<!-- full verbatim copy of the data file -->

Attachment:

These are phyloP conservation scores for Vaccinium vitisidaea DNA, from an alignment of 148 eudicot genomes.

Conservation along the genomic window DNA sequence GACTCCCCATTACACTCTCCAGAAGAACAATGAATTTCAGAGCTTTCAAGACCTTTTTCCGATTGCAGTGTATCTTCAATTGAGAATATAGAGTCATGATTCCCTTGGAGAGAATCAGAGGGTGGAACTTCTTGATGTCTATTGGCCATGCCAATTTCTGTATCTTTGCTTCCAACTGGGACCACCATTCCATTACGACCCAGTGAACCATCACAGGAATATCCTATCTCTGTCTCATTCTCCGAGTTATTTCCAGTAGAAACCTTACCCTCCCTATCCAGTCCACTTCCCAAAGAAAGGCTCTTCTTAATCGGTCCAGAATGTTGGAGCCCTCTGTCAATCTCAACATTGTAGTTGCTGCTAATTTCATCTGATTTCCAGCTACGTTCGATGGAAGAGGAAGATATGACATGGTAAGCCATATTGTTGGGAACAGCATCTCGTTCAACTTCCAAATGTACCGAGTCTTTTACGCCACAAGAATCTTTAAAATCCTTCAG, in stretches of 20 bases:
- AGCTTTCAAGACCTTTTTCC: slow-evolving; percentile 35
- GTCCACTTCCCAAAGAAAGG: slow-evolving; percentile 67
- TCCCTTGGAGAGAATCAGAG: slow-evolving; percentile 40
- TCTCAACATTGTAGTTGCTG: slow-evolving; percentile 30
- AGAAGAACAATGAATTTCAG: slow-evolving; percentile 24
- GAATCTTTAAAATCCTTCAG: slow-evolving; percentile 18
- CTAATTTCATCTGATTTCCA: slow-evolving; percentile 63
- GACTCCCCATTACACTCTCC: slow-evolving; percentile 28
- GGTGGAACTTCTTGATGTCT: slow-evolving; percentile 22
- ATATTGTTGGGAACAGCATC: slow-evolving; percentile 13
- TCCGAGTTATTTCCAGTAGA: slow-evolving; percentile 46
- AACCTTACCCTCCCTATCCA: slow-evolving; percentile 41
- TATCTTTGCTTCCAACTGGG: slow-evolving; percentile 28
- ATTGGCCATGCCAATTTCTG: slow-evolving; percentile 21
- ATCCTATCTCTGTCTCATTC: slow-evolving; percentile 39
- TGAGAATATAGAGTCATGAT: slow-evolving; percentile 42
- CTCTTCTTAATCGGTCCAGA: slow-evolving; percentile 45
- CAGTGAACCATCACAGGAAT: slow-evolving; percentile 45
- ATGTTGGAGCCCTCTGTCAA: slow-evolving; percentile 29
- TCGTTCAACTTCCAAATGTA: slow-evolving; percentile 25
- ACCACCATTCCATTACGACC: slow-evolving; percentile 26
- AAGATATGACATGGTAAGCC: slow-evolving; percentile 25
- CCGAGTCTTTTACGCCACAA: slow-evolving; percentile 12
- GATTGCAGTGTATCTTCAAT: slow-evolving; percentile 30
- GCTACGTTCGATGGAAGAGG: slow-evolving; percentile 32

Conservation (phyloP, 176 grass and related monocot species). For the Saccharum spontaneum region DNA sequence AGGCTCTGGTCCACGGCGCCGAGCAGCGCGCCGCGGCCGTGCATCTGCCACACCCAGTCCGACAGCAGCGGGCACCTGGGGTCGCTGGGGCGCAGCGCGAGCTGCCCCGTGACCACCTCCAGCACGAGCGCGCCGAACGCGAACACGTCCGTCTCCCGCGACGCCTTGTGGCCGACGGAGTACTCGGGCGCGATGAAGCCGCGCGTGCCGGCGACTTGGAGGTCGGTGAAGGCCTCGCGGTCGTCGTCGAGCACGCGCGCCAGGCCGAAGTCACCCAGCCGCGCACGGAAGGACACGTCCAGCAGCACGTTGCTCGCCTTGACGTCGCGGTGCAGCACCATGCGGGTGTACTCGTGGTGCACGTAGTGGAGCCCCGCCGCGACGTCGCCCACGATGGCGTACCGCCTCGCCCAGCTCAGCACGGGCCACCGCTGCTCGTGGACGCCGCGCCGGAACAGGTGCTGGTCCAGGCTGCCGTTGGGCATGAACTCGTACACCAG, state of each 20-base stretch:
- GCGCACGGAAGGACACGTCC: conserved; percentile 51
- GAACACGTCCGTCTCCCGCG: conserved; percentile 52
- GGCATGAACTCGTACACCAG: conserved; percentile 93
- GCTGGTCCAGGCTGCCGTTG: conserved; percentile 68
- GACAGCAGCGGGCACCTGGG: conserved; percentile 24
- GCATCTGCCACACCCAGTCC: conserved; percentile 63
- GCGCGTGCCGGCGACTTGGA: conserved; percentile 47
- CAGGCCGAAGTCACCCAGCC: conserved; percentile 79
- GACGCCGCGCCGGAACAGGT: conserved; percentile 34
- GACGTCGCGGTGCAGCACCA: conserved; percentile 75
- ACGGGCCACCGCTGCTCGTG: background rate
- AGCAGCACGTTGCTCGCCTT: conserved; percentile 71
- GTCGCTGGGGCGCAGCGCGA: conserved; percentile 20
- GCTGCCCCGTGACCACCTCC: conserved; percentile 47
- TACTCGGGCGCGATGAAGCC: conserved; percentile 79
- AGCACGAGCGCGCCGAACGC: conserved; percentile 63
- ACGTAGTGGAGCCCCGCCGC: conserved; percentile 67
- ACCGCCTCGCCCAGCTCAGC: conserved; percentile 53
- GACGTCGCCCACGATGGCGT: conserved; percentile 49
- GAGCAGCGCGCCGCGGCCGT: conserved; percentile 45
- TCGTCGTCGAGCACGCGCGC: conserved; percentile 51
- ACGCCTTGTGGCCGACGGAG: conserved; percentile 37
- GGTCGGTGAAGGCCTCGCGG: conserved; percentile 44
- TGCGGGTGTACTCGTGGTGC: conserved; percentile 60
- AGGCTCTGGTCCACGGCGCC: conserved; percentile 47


These are phyloP conservation scores for Vaccinium vitisidaea DNA, from an alignment of 148 eudicot genomes.

Conservation along the genomic window DNA sequence GACTCCCCATTACACTCTCCAGAAGAACAATGAATTTCAGAGCTTTCAAGACCTTTTTCCGATTGCAGTGTATCTTCAATTGAGAATATAGAGTCATGATTCCCTTGGAGAGAATCAGAGGGTGGAACTTCTTGATGTCTATTGGCCATGCCAATTTCTGTATCTTTGCTTCCAACTGGGACCACCATTCCATTACGACCCAGTGAACCATCACAGGAATATCCTATCTCTGTCTCATTCTCCGAGTTATTTCCAGTAGAAACCTTACCCTCCCTATCCAGTCCACTTCCCAAAGAAAGGCTCTTCTTAATCGGTCCAGAATGTTGGAGCCCTCTGTCAATCTCAACATTGTAGTTGCTGCTAATTTCATCTGATTTCCAGCTACGTTCGATGGAAGAGGAAGATATGACATGGTAAGCCATATTGTTGGGAACAGCATCTCGTTCAACTTCCAAATGTACCGAGTCTTTTACGCCACAAGAATCTTTAAAATCCTTCAG, in stretches of 20 bases:
- AGCTTTCAAGACCTTTTTCC: slow-evolving; percentile 35
- GTCCACTTCCCAAAGAAAGG: slow-evolving; percentile 67
- TCCCTTGGAGAGAATCAGAG: slow-evolving; percentile 40
- TCTCAACATTGTAGTTGCTG: slow-evolving; percentile 30
- AGAAGAACAATGAATTTCAG: slow-evolving; percentile 24
- GAATCTTTAAAATCCTTCAG: slow-evolving; percentile 18
- CTAATTTCATCTGATTTCCA: slow-evolving; percentile 63
- GACTCCCCATTACACTCTCC: slow-evolving; percentile 28
- GGTGGAACTTCTTGATGTCT: slow-evolving; percentile 22
- ATATTGTTGGGAACAGCATC: slow-evolving; percentile 13
- TCCGAGTTATTTCCAGTAGA: slow-evolving; percentile 46
- AACCTTACCCTCCCTATCCA: slow-evolving; percentile 41
- TATCTTTGCTTCCAACTGGG: slow-evolving; percentile 28
- ATTGGCCATGCCAATTTCTG: slow-evolving; percentile 21
- ATCCTATCTCTGTCTCATTC: slow-evolving; percentile 39
- TGAGAATATAGAGTCATGAT: slow-evolving; percentile 42
- CTCTTCTTAATCGGTCCAGA: slow-evolving; percentile 45
- CAGTGAACCATCACAGGAAT: slow-evolving; percentile 45
- ATGTTGGAGCCCTCTGTCAA: slow-evolving; percentile 29
- TCGTTCAACTTCCAAATGTA: slow-evolving; percentile 25
- ACCACCATTCCATTACGACC: slow-evolving; percentile 26
- AAGATATGACATGGTAAGCC: slow-evolving; percentile 25
- CCGAGTCTTTTACGCCACAA: slow-evolving; percentile 12
- GATTGCAGTGTATCTTCAAT: slow-evolving; percentile 30
- GCTACGTTCGATGGAAGAGG: slow-evolving; percentile 32

Conservation (phyloP, 176 grass and related monocot species). For the Saccharum spontaneum region DNA sequence AGGCTCTGGTCCACGGCGCCGAGCAGCGCGCCGCGGCCGTGCATCTGCCACACCCAGTCCGACAGCAGCGGGCACCTGGGGTCGCTGGGGCGCAGCGCGAGCTGCCCCGTGACCACCTCCAGCACGAGCGCGCCGAACGCGAACACGTCCGTCTCCCGCGACGCCTTGTGGCCGACGGAGTACTCGGGCGCGATGAAGCCGCGCGTGCCGGCGACTTGGAGGTCGGTGAAGGCCTCGCGGTCGTCGTCGAGCACGCGCGCCAGGCCGAAGTCACCCAGCCGCGCACGGAAGGACACGTCCAGCAGCACGTTGCTCGCCTTGACGTCGCGGTGCAGCACCATGCGGGTGTACTCGTGGTGCACGTAGTGGAGCCCCGCCGCGACGTCGCCCACGATGGCGTACCGCCTCGCCCAGCTCAGCACGGGCCACCGCTGCTCGTGGACGCCGCGCCGGAACAGGTGCTGGTCCAGGCTGCCGTTGGGCATGAACTCGTACACCAG, state of each 20-base stretch:
- GCGCACGGAAGGACACGTCC: conserved; percentile 51
- GAACACGTCCGTCTCCCGCG: conserved; percentile 52
- GGCATGAACTCGTACACCAG: conserved; percentile 93
- GCTGGTCCAGGCTGCCGTTG: conserved; percentile 68
- GACAGCAGCGGGCACCTGGG: conserved; percentile 24
- GCATCTGCCACACCCAGTCC: conserved; percentile 63
- GCGCGTGCCGGCGACTTGGA: conserved; percentile 47
- CAGGCCGAAGTCACCCAGCC: conserved; percentile 79
- GACGCCGCGCCGGAACAGGT: conserved; percentile 34
- GACGTCGCGGTGCAGCACCA: conserved; percentile 75
- ACGGGCCACCGCTGCTCGTG: background rate
- AGCAGCACGTTGCTCGCCTT: conserved; percentile 71
- GTCGCTGGGGCGCAGCGCGA: conserved; percentile 20
- GCTGCCCCGTGACCACCTCC: conserved; percentile 47
- TACTCGGGCGCGATGAAGCC: conserved; percentile 79
- AGCACGAGCGCGCCGAACGC: conserved; percentile 63
- ACGTAGTGGAGCCCCGCCGC: conserved; percentile 67
- ACCGCCTCGCCCAGCTCAGC: conserved; percentile 53
- GACGTCGCCCACGATGGCGT: conserved; percentile 49
- GAGCAGCGCGCCGCGGCCGT: conserved; percentile 45
- TCGTCGTCGAGCACGCGCGC: conserved; percentile 51
- ACGCCTTGTGGCCGACGGAG: conserved; percentile 37
- GGTCGGTGAAGGCCTCGCGG: conserved; percentile 44
- TGCGGGTGTACTCGTGGTGC: conserved; percentile 60
- AGGCTCTGGTCCACGGCGCC: conserved; percentile 47